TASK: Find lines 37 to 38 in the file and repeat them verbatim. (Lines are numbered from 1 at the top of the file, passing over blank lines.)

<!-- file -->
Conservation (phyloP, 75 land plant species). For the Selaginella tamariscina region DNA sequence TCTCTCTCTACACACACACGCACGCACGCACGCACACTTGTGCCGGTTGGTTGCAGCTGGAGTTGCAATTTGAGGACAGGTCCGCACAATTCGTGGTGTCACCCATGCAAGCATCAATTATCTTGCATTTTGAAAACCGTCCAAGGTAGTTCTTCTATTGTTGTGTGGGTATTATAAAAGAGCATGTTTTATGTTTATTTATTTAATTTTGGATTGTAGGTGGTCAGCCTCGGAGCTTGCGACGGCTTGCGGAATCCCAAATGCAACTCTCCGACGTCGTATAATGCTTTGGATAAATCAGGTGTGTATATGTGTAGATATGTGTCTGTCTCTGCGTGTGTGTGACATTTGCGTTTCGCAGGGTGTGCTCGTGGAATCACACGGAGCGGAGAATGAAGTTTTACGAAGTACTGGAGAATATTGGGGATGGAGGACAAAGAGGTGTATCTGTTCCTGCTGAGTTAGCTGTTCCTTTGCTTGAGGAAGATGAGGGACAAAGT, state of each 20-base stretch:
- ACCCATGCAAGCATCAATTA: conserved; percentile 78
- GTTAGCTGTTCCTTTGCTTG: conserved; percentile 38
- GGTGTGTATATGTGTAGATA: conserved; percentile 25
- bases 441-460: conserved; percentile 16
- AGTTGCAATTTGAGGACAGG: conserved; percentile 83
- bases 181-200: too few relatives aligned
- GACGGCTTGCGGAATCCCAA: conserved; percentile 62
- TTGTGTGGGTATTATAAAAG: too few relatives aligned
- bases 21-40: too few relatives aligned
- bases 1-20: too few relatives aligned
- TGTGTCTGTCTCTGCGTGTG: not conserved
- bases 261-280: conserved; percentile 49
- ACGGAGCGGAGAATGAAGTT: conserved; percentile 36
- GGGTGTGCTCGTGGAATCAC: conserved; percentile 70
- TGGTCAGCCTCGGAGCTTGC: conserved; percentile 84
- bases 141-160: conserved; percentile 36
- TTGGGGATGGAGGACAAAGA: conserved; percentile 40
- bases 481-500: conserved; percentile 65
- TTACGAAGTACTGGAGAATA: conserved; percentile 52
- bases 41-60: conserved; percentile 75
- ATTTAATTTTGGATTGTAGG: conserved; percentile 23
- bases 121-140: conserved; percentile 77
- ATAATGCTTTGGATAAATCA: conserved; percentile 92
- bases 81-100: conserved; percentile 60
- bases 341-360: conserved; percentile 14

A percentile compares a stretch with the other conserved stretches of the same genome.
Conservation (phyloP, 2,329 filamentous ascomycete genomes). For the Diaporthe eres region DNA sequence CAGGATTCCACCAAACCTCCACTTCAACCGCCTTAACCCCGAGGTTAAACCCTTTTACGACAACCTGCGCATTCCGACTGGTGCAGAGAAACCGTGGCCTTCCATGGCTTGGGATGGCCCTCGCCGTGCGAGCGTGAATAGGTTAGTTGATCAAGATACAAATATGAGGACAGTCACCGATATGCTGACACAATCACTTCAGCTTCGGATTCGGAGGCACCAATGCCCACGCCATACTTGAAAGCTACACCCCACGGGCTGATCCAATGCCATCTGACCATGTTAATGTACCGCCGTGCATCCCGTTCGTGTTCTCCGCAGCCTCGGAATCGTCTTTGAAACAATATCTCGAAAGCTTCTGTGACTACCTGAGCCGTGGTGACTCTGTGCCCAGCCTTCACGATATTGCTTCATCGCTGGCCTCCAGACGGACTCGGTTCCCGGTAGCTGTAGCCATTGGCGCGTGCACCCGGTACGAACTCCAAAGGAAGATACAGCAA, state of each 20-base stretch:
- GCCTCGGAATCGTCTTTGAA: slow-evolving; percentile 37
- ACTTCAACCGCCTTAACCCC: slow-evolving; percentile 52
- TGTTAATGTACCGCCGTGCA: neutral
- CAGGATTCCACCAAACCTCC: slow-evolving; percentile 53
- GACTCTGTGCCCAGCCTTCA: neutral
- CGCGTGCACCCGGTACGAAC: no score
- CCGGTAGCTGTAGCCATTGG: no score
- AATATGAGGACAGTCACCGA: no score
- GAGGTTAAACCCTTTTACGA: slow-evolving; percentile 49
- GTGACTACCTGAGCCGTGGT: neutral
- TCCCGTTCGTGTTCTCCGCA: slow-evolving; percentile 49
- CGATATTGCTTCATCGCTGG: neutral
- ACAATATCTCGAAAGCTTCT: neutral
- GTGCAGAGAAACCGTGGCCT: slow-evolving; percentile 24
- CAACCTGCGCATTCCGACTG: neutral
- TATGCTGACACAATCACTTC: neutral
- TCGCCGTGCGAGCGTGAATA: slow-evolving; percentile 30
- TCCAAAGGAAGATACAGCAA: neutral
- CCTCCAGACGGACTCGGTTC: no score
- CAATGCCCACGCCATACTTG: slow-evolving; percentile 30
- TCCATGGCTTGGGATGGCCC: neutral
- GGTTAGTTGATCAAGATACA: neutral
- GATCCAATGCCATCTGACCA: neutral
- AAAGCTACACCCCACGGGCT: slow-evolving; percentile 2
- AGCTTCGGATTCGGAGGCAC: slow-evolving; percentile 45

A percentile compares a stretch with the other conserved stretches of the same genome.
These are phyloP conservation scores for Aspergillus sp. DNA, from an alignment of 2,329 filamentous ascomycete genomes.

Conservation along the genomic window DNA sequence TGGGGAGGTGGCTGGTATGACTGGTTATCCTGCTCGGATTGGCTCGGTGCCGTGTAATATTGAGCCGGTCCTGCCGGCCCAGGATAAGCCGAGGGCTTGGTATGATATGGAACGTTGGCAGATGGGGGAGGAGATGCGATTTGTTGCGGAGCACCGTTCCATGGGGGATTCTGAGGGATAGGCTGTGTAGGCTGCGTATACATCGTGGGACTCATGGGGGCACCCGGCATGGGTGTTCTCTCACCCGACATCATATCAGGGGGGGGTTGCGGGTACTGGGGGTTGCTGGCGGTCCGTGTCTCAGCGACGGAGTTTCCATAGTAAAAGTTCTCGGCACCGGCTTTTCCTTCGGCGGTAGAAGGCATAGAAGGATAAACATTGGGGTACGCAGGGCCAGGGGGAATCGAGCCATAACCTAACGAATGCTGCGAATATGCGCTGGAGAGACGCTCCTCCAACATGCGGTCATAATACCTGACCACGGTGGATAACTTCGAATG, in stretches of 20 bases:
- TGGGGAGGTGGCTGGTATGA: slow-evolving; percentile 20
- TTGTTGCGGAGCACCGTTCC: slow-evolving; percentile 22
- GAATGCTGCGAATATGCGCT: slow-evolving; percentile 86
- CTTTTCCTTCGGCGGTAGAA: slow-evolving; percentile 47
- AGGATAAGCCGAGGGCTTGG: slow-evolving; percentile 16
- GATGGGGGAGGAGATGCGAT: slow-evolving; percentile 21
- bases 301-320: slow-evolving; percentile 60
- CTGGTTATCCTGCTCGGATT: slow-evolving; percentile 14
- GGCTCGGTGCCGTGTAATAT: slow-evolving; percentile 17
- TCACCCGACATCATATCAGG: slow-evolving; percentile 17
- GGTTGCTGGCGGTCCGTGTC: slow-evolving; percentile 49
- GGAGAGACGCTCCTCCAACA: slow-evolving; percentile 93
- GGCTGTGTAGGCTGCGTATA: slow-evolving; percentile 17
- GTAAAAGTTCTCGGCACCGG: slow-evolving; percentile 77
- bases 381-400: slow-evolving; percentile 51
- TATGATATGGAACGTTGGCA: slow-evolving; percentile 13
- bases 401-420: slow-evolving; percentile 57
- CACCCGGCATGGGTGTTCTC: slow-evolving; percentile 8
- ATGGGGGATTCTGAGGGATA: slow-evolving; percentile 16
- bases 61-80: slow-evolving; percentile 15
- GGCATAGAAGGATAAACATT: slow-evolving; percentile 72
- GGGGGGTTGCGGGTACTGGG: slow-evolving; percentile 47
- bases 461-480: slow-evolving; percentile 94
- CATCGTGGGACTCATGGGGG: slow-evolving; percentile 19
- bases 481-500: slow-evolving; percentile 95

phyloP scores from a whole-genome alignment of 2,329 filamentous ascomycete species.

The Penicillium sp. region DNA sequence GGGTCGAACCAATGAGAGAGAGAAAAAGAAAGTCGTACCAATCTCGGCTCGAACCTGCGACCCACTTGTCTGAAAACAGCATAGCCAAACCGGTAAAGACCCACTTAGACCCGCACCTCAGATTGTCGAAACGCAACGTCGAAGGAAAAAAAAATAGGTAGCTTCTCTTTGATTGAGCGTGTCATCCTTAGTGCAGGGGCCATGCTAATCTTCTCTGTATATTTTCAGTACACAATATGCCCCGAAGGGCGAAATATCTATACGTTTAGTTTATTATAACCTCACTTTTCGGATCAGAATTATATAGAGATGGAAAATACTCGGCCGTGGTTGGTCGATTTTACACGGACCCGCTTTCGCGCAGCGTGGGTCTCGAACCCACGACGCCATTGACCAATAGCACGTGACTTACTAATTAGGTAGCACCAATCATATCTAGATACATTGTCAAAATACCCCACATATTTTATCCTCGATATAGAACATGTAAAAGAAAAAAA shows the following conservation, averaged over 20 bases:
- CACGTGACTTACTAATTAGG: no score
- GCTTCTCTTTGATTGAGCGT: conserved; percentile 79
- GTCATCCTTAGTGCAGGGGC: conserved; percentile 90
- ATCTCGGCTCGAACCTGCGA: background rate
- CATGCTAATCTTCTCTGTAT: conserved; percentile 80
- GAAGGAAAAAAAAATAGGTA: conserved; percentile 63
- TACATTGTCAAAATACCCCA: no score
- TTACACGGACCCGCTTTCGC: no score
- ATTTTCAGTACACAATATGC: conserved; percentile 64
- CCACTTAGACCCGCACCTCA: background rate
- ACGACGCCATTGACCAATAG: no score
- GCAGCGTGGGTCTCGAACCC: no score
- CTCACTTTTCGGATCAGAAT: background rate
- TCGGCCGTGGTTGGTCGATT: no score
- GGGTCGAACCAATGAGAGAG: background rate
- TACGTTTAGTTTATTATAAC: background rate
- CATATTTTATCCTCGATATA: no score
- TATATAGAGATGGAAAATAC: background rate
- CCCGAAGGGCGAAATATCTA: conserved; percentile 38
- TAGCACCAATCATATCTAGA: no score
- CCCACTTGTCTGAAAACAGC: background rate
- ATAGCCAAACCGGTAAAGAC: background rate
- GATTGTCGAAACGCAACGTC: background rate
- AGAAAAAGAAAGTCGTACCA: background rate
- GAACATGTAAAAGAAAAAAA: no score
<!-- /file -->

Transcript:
- GAGGTTAAACCCTTTTACGA: slow-evolving; percentile 49
- GTGACTACCTGAGCCGTGGT: neutral